Islamic Voice A Monthly English Magazine
Rajab / Shaban 1423 H
October 2002
Volume 15-10 No:190

News Community Roundup Editorial Readers Comments View from the Other Side Muslim Perspectives
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From Darkness to Light


"Life is full of challenges from Allah"
"Islam presented a needed balance for my family"
"Islam's respect for other religions floored me"
"I was at peace after I submitted myself to Allah"
'Lack of hypocrisy among Muslims impressed me"
"We experienced a great attraction to writings of the Sufi Saints"


"Life is full of challenges from Allah"

By Muhammad Beck
Architect, Maryland

Though America has failed to realise its goal as a racial and ethnic melting pot,
Islam touched the hearts of millions of Americans.
Their personal accounts reveal the search for the Divine Order.

Early in my life I wanted to learn about Muslim culture and often visited my elementary school’s library to read about Islam. I remember media coverage of the Iran-Iraq war, the Russians in Afghanistan and the siege of Beirut, all of which occurred in the early 1980’s. I started to realize that the politics of the world were very much against the Muslim people of the Middle East and, as I would later learn, against Muslims everywhere.

In High School I wanted to visit Yugoslavia because I watched the Olympics and learned about this country where the people sounded like Russians but followed Islam. When I enrolled in a local college I met Muslims from Pakistan who explained many things about Islam in a gentle, non-forceful way. This is a theme in Islam from the Holy Qur’an: “There is no compulsion in faith.” I enrolled at the University of Maryland after my parents refused my request to study Islamic and Arabic Science at the American University of Egypt. I was devastated, but realized that if I disrespect my parents my Islam would be incomplete, so I accepted their decision. The situation helped me realize that you do not have to be in another country to be Muslim, you do not have to be from a particular ethnic group or even a certain age. I then considered myself a Muslim regarding my relationship with Almighty Allah and I converted at age twenty-one. I believe that a person’s Islam is something that changes all the time. If you are a good Muslim today you cannot assume you always will be. One must continually work towards improving their submission to Almighty Allah. Life is full of challenges from Allah (swt) and there are many tests that we must pass. I try to promote peace and kindness in this world because here we are given a chance to submit ourselves in goodness.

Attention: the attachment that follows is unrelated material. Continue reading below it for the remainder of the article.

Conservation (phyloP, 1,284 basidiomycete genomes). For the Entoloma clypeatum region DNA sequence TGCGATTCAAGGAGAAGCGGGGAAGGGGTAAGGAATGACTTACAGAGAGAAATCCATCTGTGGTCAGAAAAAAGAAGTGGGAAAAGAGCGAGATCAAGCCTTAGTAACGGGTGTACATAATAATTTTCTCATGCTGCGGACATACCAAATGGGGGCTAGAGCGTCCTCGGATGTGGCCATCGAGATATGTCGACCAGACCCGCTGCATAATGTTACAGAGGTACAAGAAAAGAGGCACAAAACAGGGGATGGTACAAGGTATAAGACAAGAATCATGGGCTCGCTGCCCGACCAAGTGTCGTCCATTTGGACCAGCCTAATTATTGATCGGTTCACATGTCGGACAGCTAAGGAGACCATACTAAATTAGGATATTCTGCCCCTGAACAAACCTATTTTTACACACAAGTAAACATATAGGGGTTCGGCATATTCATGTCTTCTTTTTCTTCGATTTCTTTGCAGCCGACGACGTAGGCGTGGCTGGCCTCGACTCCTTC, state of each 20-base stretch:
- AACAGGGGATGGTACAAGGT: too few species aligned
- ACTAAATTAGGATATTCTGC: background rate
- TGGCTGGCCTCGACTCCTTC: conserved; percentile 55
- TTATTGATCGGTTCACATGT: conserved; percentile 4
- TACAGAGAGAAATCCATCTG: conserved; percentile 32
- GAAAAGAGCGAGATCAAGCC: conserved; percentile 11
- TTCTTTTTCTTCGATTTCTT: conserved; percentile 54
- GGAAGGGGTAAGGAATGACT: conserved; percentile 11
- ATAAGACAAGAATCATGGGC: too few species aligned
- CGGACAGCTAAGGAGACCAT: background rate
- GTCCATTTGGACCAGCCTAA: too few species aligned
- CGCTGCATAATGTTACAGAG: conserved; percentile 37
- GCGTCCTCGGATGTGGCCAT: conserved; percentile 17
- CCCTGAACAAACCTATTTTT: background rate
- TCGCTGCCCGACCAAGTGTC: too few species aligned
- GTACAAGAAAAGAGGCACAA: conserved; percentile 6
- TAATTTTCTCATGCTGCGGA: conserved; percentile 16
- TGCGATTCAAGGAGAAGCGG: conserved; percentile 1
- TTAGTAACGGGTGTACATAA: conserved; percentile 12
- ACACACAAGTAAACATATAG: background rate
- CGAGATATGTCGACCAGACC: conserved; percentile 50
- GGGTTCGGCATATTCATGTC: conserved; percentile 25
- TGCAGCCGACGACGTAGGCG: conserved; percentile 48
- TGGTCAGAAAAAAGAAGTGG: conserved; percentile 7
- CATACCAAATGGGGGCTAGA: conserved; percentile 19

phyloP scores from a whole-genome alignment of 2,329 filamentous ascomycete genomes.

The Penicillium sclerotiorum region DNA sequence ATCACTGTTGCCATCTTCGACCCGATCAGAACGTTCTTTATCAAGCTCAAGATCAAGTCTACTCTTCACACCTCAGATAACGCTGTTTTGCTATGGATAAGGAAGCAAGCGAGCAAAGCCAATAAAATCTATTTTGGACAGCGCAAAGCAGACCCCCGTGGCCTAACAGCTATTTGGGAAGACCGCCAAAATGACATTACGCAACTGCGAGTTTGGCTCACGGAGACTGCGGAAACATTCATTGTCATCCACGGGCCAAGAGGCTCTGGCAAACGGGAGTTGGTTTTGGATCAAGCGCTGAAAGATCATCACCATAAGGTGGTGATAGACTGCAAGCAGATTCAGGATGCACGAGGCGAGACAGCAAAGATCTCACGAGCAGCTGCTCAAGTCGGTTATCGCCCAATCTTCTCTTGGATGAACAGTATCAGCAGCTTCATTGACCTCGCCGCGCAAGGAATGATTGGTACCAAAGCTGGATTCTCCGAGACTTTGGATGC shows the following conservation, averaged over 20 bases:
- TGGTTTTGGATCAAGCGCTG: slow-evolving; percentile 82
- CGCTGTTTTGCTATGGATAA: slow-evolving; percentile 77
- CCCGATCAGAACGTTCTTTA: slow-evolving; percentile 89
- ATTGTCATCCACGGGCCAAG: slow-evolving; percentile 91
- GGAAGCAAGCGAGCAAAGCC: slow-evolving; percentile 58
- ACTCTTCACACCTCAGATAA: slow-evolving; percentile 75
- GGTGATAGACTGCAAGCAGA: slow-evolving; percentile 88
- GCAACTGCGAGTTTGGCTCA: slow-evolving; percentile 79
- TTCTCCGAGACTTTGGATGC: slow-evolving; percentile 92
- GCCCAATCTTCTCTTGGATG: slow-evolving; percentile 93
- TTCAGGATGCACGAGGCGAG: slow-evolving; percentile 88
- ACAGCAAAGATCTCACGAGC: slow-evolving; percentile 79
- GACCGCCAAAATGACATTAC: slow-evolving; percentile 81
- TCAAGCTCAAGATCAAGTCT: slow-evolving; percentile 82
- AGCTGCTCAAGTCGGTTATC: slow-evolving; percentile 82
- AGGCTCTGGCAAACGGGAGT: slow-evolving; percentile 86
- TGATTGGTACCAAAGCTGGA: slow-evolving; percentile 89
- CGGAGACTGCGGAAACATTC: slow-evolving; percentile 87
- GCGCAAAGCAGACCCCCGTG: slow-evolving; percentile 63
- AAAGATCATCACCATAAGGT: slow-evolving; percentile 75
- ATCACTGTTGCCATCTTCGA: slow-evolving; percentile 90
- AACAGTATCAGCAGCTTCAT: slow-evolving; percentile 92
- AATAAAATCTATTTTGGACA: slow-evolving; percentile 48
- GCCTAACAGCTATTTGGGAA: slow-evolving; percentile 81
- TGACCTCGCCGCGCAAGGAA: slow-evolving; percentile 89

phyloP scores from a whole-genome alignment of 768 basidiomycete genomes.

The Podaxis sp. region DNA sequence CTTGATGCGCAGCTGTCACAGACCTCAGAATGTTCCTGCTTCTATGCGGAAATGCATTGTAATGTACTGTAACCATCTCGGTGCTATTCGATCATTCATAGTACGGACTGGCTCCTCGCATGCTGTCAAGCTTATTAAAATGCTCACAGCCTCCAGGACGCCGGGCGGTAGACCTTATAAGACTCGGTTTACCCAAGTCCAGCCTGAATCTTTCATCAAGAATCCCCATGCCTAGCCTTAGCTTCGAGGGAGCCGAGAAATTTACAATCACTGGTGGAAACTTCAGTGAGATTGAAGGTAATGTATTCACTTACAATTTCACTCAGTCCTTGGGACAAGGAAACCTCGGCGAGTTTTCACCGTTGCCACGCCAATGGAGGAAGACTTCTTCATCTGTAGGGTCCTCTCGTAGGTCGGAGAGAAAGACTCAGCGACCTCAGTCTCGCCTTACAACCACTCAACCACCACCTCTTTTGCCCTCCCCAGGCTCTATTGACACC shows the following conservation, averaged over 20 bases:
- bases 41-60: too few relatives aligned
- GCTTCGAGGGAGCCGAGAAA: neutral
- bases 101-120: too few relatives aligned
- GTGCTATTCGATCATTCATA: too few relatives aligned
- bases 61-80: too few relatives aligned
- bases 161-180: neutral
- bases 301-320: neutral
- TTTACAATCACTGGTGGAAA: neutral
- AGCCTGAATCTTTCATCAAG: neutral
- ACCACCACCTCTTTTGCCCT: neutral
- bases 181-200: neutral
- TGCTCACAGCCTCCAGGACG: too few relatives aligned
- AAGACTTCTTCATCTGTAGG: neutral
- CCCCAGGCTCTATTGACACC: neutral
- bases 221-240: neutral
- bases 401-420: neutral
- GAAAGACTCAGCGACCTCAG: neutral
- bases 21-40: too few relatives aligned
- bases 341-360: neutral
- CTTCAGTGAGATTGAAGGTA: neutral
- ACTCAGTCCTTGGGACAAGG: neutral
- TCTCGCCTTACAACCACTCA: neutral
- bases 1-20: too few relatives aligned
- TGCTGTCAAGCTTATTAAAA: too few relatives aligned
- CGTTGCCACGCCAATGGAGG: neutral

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"Islam presented a needed balance for my family"

By Muhammad Amin Bootman
Vice President, Bank of America

My wife and I converted to Islam a few years ago and, more recently, some of our older children have as well. Admittedly, our path to this religion has been travelled in slow motion. I had studied the ideas of George Gurdjieff for over 30 years, all of my adult life. In this culture of California, everyone loves to shop. New malls, subcultures and belief systems seem to pop up overnight. Ironically, locked within the confines of the ultimate secular state, increasing numbers of people are shopping for religions. As a convert, I can now see that it is a great pity that this religion is not at the top of the shopping list because, in some strange way, Islam includes everything else. As a newcomer it was something of a shock over the last few years to encounter the marked Islamic reverence for all the prophets of the Torah and the Gospels.

There seems to be a lot more about Moses and Abraham in the Qur‘an than the Prophet himself, (peace be upon all of them). When you think about it, such deference and innate modesty would, indeed, befit the bearer of God’s final and perfected message to all of mankind. My hope at this point, as a husband and a father, is that Islam will provide a much-needed balance for my family. Children learn by example, and this religion presents a standard of behaviour quite beyond anything I’ve encountered in my own culture.

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"Islam's respect for other religions floored me"

By Jennifer McLennan
Former Marketing Officer, British Columbia